Google and Facebook have thrived on advertising dollars because of the asymmetrical relationship imposed by the fiat payment system. The Social Dilemma is a Netflix documentary that explains how the ad revenue model provides social media companies perverse incentives to design systems that encourage harmful behavior among the user base. Engagement becomes divisive. Information bubbles form. Users become addicted to dopamine hits. All to lure more eye balls and clicks so that advertisers can be charged for more impressions and conversions. Users hate seeing ads, but it is the price they pay to receive free services, as their engagement is monetized. The users become the product that is sold to advertisers.

Monetizing without ads brings Social Cohesion

How does eliminating fiat asymmetry fix this? Users on social media are content creators. Their opinions are an organic source of reviews, endorsements, and complaints. Every day the most compelling content goes viral because the audience is won over and engages enthusiastically.

What if a decentralized social media platform, instead of directing advertising dollars to Big Tech, rewarded users for content creation and promotion?

Users could be paid to post quality content with their compensation being proportional to the positive engagement they receive from others. This could be achieved through tips from the audience and from promotion fees charged for boosting content. The key is rewarding users for positive contributions. This institutes an incentive structure that increases personal fulfillment and social cohesion. This is what we want to enable with Web3.

Risk-Reward of Entrepreneurship

Entrepreneurship is characterized by willingness to take on higher-than-normal risk in pursuit of outsized reward. To achieve outsized rewards, one must be willing to accept higher risks, because risk and reward are proportional. Success comes from skilled assessment of what risks are worth taking for the rewards that can be earned with respect to capital accumulation (growing the business), production capacity, revenues, profits, market share, innovation (bringing superior products and services to the market), and customer satisfaction (making a positive difference to society).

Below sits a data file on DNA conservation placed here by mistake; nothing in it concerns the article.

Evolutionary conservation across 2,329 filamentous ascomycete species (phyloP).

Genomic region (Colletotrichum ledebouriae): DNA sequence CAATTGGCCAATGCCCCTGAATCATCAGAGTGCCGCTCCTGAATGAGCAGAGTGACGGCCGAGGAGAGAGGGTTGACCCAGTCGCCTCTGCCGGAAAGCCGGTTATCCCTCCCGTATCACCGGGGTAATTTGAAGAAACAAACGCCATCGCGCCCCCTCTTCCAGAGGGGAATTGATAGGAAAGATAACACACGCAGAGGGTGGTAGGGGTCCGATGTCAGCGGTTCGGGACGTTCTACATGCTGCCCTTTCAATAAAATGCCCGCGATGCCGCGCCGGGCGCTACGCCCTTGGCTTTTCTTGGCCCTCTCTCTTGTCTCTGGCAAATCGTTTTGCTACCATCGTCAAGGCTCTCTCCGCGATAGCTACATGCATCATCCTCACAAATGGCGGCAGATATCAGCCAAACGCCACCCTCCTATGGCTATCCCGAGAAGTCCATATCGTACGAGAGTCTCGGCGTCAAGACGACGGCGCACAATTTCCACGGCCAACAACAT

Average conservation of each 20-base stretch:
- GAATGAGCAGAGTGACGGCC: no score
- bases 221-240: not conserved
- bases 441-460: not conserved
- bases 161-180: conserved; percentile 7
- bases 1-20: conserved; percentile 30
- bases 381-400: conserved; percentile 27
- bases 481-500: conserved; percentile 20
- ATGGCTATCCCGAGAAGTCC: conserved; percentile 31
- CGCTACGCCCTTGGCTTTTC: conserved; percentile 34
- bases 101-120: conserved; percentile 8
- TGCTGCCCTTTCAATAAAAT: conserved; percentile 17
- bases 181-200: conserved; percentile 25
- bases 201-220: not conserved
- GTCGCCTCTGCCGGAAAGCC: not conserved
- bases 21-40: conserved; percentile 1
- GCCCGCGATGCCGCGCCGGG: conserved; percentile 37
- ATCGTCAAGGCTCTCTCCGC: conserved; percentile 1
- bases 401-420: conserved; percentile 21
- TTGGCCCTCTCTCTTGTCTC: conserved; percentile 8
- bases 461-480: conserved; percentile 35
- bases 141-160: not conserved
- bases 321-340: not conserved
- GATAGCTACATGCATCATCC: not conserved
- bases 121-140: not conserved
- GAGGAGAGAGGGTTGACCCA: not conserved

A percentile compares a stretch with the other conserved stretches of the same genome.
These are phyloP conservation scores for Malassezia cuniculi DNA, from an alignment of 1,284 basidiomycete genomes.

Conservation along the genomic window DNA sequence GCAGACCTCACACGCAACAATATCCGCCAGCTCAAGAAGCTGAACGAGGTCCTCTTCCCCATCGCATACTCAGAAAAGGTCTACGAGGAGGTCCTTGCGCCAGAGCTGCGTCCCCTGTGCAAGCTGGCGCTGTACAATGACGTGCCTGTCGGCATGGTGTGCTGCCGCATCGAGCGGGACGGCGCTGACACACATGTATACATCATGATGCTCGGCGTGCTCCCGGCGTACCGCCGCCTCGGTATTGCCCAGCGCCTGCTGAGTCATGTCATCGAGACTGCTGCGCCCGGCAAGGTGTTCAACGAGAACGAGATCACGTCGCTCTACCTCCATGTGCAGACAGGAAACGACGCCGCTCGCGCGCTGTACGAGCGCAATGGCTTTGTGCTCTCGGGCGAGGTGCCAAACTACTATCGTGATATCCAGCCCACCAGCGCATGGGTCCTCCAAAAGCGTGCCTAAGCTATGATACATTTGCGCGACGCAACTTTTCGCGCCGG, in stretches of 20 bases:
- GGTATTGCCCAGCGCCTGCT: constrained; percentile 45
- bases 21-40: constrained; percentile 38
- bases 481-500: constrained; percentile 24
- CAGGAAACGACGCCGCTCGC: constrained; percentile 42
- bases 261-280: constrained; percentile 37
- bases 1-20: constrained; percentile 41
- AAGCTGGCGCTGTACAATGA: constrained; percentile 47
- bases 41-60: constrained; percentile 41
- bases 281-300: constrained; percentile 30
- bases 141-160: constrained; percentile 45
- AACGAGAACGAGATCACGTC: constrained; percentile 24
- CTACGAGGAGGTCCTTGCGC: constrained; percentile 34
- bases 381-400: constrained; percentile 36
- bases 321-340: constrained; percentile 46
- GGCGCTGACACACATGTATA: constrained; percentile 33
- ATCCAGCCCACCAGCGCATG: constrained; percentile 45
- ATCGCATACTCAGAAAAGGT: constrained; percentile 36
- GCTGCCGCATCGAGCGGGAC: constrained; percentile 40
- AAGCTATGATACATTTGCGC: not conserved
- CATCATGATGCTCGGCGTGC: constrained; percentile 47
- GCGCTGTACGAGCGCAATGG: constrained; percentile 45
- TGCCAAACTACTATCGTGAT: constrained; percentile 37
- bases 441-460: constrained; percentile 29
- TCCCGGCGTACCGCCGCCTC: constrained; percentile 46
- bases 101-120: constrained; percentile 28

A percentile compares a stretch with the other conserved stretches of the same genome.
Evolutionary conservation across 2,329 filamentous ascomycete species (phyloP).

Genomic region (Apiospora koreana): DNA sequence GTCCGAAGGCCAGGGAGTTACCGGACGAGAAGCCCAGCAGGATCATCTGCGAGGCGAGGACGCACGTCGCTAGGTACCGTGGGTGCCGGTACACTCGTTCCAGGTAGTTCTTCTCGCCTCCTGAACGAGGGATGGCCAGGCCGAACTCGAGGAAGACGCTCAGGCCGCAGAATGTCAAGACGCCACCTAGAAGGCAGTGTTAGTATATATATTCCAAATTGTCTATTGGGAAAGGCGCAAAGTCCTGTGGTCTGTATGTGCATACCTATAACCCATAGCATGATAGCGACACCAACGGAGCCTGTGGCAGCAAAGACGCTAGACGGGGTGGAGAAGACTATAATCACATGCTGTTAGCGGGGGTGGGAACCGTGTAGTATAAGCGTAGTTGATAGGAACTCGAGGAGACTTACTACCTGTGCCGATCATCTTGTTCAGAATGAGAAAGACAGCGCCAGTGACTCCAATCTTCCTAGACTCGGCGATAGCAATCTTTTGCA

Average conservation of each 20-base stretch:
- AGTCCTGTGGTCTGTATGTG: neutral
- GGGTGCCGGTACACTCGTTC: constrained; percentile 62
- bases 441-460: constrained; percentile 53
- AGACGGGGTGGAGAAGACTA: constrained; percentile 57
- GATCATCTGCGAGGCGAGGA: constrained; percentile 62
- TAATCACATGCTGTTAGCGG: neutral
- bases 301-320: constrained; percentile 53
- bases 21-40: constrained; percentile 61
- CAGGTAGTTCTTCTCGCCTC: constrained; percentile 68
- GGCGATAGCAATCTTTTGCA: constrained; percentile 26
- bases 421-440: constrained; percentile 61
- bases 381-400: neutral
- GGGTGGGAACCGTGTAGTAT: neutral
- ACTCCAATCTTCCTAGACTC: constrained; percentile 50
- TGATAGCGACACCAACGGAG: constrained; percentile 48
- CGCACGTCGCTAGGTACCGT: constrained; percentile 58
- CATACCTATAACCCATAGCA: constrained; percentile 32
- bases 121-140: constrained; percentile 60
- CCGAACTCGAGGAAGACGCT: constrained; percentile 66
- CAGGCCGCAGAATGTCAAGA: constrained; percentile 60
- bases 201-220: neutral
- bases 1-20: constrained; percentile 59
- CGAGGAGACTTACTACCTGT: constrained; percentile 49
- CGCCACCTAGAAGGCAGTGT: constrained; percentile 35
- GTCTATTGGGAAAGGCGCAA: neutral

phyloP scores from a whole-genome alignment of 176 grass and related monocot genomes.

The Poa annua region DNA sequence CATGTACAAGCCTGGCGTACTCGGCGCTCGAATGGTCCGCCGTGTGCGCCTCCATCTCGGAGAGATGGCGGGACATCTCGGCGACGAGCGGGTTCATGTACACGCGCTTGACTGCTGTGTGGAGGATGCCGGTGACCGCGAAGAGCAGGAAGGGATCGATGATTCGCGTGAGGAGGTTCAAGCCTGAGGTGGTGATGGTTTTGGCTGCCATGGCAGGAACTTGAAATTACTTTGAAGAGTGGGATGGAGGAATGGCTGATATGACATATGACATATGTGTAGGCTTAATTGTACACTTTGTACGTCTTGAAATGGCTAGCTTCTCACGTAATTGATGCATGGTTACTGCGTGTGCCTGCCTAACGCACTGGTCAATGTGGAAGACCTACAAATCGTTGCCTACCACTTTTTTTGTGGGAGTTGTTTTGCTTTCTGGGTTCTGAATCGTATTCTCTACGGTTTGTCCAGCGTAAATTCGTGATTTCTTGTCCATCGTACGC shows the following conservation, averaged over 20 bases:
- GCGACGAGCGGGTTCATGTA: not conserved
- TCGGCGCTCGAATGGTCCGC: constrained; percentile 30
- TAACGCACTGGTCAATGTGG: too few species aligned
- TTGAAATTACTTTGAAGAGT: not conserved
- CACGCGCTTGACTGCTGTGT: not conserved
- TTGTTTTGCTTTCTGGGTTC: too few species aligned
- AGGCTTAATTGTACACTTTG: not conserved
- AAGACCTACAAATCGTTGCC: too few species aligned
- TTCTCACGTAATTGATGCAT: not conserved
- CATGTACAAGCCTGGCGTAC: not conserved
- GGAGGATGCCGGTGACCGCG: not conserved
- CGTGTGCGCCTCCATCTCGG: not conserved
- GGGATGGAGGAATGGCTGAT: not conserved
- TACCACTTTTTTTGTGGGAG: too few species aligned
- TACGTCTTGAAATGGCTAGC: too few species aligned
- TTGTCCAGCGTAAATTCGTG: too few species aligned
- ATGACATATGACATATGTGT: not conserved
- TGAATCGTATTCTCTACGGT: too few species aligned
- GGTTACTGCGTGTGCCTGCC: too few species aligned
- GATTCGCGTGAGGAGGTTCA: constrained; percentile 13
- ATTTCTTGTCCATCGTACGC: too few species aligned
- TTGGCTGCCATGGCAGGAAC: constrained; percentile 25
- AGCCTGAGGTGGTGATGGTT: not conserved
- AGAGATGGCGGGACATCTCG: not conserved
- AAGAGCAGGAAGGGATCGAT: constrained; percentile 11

Start-ups pursuing highly uncertain goals on the frontier of human innovation are at the extreme end of the risk-reward spectrum. Near-certain failure is assumed by outsiders. Most people believe the pursuit to be impossible. Only the entrepreneur has the vision and courage that are uniquely exceptional to overcome the status quo. The culture of a start-up is defiant, contrarian, and non-conformist.

A start-up’s market is initially non-existent because demand follows supply. Supply is zero until the product is produced and its value can be demonstrated to consumers. People could not have imagined the product until the invention brought it into reality. Invention creates a market, where none existed before. Before the automobile was invented, the market for transportation could only imagine a stronger, faster horse. Once an automobile could be supplied, consumers demanded it.